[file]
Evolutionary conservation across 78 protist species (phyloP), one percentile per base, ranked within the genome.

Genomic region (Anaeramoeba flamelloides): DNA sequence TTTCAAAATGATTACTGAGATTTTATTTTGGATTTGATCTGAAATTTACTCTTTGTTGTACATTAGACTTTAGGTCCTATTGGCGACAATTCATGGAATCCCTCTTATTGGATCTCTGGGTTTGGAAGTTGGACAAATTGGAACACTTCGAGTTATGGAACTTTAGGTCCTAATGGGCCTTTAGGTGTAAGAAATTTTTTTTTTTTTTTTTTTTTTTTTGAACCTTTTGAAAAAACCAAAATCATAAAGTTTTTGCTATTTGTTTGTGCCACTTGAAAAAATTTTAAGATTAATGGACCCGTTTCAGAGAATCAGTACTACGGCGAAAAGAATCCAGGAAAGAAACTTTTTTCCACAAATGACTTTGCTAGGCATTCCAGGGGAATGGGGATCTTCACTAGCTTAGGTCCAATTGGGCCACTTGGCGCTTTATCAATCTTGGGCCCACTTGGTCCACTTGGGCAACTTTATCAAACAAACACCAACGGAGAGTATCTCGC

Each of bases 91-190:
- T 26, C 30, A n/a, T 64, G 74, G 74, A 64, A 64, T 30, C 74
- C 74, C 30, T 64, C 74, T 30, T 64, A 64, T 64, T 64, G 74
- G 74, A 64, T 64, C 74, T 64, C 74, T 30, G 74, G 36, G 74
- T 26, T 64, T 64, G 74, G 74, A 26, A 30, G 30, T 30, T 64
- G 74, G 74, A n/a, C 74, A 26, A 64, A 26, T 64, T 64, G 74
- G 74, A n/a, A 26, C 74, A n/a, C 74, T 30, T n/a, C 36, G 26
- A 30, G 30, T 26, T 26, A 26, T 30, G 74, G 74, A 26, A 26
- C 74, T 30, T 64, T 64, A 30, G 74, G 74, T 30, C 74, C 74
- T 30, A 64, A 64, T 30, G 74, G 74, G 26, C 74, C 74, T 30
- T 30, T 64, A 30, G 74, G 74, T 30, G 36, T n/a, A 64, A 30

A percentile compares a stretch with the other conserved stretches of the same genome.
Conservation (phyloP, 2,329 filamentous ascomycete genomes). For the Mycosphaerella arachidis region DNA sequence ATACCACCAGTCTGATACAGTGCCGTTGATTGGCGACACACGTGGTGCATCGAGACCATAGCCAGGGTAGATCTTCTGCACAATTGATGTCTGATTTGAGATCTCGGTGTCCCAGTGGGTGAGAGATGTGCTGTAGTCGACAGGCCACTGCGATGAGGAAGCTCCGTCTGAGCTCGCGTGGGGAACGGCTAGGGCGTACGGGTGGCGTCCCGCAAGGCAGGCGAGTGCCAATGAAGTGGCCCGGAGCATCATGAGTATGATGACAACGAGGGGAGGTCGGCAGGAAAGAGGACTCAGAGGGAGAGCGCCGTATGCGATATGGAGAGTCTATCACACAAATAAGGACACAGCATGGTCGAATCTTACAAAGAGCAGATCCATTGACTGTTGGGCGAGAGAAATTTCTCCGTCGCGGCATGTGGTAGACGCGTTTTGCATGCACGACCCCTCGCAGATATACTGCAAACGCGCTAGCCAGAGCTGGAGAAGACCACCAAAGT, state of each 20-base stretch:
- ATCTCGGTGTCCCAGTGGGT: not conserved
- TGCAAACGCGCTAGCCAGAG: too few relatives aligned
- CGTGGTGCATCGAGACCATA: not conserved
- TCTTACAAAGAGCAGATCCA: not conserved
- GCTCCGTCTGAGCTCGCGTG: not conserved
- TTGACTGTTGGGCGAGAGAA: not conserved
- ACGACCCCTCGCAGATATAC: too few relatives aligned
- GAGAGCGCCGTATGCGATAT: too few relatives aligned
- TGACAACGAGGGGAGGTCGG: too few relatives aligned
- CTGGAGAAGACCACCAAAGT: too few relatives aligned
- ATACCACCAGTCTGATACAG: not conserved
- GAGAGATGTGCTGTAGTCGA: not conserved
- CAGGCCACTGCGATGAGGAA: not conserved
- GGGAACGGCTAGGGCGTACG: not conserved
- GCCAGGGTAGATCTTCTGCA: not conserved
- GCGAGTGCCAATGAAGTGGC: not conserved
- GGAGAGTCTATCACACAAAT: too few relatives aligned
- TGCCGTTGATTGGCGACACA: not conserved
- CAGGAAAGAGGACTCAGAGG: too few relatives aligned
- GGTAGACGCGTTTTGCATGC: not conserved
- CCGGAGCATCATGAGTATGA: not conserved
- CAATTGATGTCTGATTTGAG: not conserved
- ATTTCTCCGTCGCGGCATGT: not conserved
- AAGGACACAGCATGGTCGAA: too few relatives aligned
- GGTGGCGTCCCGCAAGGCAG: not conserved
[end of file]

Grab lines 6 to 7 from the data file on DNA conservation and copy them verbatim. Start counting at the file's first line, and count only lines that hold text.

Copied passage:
- G 74, A 64, T 64, C 74, T 64, C 74, T 30, G 74, G 36, G 74
- T 26, T 64, T 64, G 74, G 74, A 26, A 30, G 30, T 30, T 64